(Super. Ct. No. 04Fl01857)
The opinion of the court was delivered by: Mauro , J.
California Rules of Court, rule 8.1115(a), prohibits courts and parties from citing or relying on opinions not certified for publication or ordered published, except as specified by rule 8.1115(b). This opinion has not been certified for publication or ordered published for purposes of rule 8.1115.
Melissa and Brett Shurr have been involved in a marital dissolution action since 2004.*fn1 In one of their prior appeals, this court remanded the matter to the superior court to strike a provision for a step down of child support, to redetermine Brett's investment income, and to recalculate child and spousal support after eliminating certain expenses. (In re Marriage of Shurr (May 10, 2011, C059951) [nonpub. opn.].) On remand, Melissa peremptorily challenged Judge McBrien from retrying the matter pursuant to Code of Civil Procedure section 170.6, subdivision (a)(2) (hereafter section 170.6(a)(2)).*fn2 Judge McBrien struck the notice of disqualification, vacated the child support step down provision, and confirmed the remainder of his prior decision in all other respects.
Melissa now seeks a writ of mandate compelling the superior court to disqualify Judge McBrien and to vacate his subsequent order. She maintains that this court remanded the matter for a new trial within the meaning of section 170.6(a)(2) and hence she was entitled to disqualify Judge McBrien as a matter of right.
We disagree that the matter was remanded for a new trial. Accordingly, we will deny the petition for a writ of mandate.
Melissa and Brett were married in 1994, had a child in 1996, and separated in 2004. The superior court entered judgment of dissolution and ordered Brett to pay temporary child and spousal support. We need not recount all of the court proceedings that occurred thereafter. It will suffice to provide a synopsis of the proceedings underlying the present writ petition.
Following a two-day trial, Judge McBrien issued a minute order for temporary spousal and child support in February 2008, and issued a formal order on his ruling on September 4, 2008. Melissa appealed from the order, challenging a number of the underlying factual findings. For example, Melissa contended that the superior court found Brett's "other income" to be only $881 per month, when the evidence showed it was much higher. Brett testified that in 2006 he received $18,600 in investment income, or $1,550 per month. On his most recent income and expense declaration he listed income of $1,484.92 per month. Other evidence showed Brett received investment income of $1,366.25 per month in 2007. On appeal, Brett did not refute the evidence or defend the superior court's factual determination.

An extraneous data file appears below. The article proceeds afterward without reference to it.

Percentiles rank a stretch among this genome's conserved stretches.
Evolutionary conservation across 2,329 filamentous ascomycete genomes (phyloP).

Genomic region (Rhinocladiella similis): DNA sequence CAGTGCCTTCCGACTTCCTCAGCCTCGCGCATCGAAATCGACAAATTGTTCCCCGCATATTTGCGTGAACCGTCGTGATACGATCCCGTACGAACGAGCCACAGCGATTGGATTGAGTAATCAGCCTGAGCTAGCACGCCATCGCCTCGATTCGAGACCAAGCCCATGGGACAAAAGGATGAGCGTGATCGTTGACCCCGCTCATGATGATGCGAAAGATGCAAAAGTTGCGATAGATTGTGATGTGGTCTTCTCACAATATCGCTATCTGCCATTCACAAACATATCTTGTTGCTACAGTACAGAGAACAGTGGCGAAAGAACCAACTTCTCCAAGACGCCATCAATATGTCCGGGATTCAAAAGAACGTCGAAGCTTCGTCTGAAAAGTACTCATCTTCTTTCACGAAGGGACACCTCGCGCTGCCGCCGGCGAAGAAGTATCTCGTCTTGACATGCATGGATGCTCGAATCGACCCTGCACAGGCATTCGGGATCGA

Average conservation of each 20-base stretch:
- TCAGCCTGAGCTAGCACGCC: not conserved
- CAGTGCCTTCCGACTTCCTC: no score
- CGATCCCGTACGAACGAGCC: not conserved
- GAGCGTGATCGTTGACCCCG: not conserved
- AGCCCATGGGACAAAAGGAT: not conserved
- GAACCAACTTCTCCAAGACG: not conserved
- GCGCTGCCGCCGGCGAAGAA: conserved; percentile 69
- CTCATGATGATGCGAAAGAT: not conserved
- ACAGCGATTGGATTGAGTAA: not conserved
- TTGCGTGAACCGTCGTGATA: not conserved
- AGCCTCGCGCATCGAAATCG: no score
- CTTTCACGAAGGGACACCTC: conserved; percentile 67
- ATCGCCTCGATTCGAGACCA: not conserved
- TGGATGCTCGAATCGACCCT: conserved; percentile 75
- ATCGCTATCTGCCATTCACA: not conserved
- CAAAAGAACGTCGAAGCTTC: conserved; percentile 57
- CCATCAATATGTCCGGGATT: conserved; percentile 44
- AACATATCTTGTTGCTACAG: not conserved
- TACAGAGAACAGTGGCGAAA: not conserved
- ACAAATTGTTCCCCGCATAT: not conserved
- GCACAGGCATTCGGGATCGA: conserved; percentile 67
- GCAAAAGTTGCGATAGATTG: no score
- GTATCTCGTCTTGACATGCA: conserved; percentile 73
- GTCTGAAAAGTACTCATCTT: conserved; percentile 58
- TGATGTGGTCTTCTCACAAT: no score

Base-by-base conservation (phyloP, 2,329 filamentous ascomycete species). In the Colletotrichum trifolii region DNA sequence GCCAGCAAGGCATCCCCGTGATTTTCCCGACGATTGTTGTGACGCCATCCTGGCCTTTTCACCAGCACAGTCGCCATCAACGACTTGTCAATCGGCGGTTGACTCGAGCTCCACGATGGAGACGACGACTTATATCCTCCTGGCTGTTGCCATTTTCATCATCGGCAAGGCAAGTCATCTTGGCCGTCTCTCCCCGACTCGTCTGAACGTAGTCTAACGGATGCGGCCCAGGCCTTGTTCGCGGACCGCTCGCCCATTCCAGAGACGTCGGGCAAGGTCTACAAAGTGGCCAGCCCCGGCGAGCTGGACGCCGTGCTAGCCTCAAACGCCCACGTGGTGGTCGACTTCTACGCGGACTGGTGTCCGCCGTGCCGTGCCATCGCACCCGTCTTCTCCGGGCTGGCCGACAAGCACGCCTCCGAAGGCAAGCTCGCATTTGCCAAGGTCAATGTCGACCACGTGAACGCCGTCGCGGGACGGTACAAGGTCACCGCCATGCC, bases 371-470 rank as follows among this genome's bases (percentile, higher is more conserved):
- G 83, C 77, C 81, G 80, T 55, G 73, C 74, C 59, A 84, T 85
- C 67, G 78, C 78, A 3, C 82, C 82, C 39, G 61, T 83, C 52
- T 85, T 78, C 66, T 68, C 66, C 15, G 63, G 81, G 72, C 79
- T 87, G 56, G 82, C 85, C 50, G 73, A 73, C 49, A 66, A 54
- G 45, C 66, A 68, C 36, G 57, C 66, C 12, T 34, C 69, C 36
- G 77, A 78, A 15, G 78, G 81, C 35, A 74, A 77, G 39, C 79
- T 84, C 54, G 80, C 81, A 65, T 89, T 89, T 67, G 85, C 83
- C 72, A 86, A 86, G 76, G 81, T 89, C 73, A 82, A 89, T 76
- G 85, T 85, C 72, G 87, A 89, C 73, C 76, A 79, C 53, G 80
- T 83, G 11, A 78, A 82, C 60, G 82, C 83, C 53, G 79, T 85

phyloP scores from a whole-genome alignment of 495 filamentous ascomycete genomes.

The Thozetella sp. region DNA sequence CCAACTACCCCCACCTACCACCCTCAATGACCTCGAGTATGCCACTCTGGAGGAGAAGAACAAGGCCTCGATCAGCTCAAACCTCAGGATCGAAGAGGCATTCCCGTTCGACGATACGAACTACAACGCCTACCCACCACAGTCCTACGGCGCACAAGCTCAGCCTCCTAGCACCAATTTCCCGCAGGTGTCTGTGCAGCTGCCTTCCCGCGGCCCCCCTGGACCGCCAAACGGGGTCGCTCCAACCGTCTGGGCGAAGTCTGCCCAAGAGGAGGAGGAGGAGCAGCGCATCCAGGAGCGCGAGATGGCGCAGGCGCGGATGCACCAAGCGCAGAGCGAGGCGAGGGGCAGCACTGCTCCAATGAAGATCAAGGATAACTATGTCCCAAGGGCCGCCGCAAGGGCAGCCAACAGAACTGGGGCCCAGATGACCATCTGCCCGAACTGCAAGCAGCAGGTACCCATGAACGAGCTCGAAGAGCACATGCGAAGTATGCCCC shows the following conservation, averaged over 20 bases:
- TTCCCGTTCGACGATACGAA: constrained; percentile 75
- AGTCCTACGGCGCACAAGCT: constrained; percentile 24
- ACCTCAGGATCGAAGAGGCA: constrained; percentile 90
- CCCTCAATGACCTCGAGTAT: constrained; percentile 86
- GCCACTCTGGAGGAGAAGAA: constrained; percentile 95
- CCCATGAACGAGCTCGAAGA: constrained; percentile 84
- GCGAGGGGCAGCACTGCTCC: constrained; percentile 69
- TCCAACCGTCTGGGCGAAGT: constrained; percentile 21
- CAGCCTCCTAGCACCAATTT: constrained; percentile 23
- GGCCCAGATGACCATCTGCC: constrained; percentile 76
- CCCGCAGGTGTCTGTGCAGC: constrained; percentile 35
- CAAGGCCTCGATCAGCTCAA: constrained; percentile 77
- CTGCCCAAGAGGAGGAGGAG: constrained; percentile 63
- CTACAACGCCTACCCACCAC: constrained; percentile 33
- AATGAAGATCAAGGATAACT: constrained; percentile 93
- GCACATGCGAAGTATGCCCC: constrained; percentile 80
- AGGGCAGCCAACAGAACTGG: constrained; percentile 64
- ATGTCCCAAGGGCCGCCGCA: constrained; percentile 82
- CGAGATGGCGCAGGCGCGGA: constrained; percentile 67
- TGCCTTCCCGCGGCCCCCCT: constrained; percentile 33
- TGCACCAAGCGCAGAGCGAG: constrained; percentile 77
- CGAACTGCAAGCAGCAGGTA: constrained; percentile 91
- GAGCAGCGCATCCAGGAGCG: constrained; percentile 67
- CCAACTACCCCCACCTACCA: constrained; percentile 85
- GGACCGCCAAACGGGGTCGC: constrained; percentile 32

In resolving this contention and the others Melissa raised regarding Judge McBrien's factual findings, this court held the superior court must "(1) recalculate [Brett's] investment income based on the evidence presented at trial; (2) eliminate from [Brett's] expenses any payments made by [Brett] for [Melissa's] health insurance; (3) eliminate mortgage interest and property tax amounts from [Melissa's] expenses for purposes of computing her income tax liability; and (4) recalculate [Brett's] income tax liability based on five exemptions rather than three. In addition, to the extent [Melissa] received any offsetting deduction from gross income for health insurance payments she did not make, this should also be eliminated from the calculation."
Melissa also contended that Judge McBrien erred in ordering a step down of temporary child support and temporary spousal support. This court agreed Judge McBrien erred in ordering a step down of child support. As for the step down of spousal support, this court said it "was intended to send a message to [Melissa] that her right to support was limited and that she must make reasonable efforts to become self-sufficient." In response to Melissa's contention that Judge McBrien did not consider all of the relevant evidence concerning Brett's financial condition in deciding to deny permanent spousal support, this court stated, "As previously explained, this matter must be remanded to allow Judge McBrien to recalculate support levels based on correct findings of fact. At the same time, Judge McBrien will have an opportunity, if he did not do so already, to consider [Brett's] entire financial condition at the time of the original order based on the evidence already in the record."
In the disposition, this court reversed Judge McBrien's order "insofar as the support calculations are based on erroneous findings as to [Brett's] investment income, health insurance expenses, and number of income tax exemptions and as to [Melissa's] home mortgage and property tax expenses and any health insurance expenses [Melissa] may have claimed that she did not in fact incur." This court also reversed Judge McBrien's order insofar as it ordered a step down in child support and remanded the matter "for a recalculation of both ...